24 September 2007

Mid-autumn barbecue

Tomorrow is the mid-autumn festival but I just don't feel any special. Neither festive food (moon cakes and pomelos) nor customary events really buoy me up, probably for I'm now surrounded by fellow Taiwanese and immersed in an inescapable atmosphere laden with excessive exuberance.

Quite right, familiarity breeds contempt. If I were in Scotland, I wouldn't thinks so, just as how excited most Scottish people might feel about Burns Supper when they are far away from their land.

As mentioned in another entry on this weblog, having a barbecue has become a ritual of the mid-autumn festival in Taiwan since the mid 1980s. Although the folklorist Liu Huanyue (劉還月) argues that it is just a westernised form of celebration, which reflects the thriving economy and uplifted living standard in Taiwan at that time, it has been recently reported on all major news channels that the ever-increasing popularity of the mid-autumn barbecue in Taiwan may has its origin in advertising campaigns.

It might be two soya sauce manufacturers, Wan Ja Shan (萬家香) and Kimlan (金蘭) who once ran their commercials incessantly before the festival, that instigated the mid-autumn barbecue.

Whichever is true, I heard another bullshit explanation last night. It's an adapted story about the Chinese mythical archer Houyi (后羿), who shot down nine suns and saved the earth from excessive heat, and his wife Chang'e (嫦娥), who swallowed a pill of immortality and ascended to the moon.

For more details about the original myth, read the Wikipedia entry. Here comes the parody:
Annoyed by his wife Chang'e's ascent to the moon, Houyi lifed up his bow and targeted at the moon. In a moment of exasperation, he released the arrow but shot down the sun by mistake. The fallen sun scorched the land and charred animals. In memory of this incident, the surviving folk have barbecues on the mid-autumn festival, the day on which the moon is at its fullest and brightest of the year.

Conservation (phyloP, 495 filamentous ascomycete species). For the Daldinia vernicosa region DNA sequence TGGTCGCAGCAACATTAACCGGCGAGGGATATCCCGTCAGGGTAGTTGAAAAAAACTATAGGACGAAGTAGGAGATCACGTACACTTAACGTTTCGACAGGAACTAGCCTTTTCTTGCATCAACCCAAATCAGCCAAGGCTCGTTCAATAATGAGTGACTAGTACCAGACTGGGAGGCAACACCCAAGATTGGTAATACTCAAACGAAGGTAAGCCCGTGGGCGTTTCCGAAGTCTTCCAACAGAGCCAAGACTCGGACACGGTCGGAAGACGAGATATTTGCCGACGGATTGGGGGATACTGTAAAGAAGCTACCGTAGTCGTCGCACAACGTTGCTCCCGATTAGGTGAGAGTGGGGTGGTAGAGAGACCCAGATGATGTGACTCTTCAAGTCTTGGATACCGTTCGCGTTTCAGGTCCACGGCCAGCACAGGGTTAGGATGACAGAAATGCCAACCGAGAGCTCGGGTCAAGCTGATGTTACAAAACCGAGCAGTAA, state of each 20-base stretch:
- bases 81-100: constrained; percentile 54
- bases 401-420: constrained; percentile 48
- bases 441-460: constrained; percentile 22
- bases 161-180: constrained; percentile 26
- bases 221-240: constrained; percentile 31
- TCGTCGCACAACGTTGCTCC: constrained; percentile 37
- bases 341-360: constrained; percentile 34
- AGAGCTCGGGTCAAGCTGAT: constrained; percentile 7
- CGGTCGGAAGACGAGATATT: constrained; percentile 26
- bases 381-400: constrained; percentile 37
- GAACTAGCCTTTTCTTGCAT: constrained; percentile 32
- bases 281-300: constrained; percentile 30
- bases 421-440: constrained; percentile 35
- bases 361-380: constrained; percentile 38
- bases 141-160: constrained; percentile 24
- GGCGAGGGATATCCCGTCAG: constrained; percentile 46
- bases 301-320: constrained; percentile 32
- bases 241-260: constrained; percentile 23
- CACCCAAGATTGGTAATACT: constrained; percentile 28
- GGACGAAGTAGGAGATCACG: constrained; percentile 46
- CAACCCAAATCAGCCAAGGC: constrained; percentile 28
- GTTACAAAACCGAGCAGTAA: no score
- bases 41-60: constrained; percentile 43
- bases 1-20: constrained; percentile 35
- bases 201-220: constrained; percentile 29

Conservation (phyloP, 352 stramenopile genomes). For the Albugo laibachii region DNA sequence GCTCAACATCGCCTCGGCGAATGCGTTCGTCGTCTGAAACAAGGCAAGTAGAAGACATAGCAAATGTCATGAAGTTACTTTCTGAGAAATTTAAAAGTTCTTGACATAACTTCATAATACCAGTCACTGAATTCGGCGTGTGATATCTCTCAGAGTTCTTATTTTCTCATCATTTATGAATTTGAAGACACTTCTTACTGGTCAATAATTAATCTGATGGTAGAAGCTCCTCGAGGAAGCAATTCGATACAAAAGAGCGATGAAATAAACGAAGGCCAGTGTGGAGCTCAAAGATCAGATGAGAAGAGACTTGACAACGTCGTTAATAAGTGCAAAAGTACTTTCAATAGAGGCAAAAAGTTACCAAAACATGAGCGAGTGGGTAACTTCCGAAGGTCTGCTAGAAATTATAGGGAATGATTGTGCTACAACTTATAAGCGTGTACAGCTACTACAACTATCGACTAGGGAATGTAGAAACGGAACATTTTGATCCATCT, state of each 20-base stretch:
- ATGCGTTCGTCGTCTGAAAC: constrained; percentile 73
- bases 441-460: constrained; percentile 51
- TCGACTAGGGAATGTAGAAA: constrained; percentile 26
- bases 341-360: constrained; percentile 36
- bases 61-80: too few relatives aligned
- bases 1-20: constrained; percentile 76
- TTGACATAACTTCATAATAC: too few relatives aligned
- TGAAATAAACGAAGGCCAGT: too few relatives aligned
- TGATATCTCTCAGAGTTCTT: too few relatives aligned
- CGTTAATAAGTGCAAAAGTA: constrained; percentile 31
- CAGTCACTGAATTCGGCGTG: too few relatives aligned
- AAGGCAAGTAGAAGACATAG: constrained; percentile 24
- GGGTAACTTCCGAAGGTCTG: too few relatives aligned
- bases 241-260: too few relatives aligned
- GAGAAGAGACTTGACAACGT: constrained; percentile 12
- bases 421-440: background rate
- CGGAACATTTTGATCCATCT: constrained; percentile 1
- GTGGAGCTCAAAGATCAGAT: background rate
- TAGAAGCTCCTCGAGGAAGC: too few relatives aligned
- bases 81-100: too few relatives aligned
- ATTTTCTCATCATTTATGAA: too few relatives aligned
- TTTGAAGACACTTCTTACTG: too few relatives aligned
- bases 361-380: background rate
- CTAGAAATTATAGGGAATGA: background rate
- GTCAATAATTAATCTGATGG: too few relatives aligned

A folk tale is in one sense a story which depicts an event at a time when photography and video were not yet introduced and thus has been passed through generations only by word of mouth. No one can verify what had happened to Houyi and Chang'e, nor can anyone challenge this lighthearted version. Therefore, I like this story and will going to tell it to my daughter in the future, and she will surely pass this on to her fellow classmates.

14 September 2007

Teaching 'world music'

I have been foraging for academic employment since I passed the doctoral viva, but unfortunately it seems to be a rather unpropitious time for job hunting in higher education institutions. While the recruiting procedure for full-time academic staff at Taiwanese universities won't commence until early spring, I won't be shortlisted for an interview at any British university if i keep dawdling in Taiwan.

At one point, I thought I would end up wandering aimlessly between Albion and Formosa, just like a migrant roaming in unseasonable weather. However, much to my surprise, a short notice arrived at my email box last Sunday from a retired professor, Ricardo Canzio, whom I used to work with at National Taiwan University. I am now asked to cover his study leave and teach world music in the Department of Music, National Taiwan University of Education, 2 hours a week for 18 weeks, from next Wednesday onwards.

There is no point turning down this offer and therefore I have to prepare a course package within a week.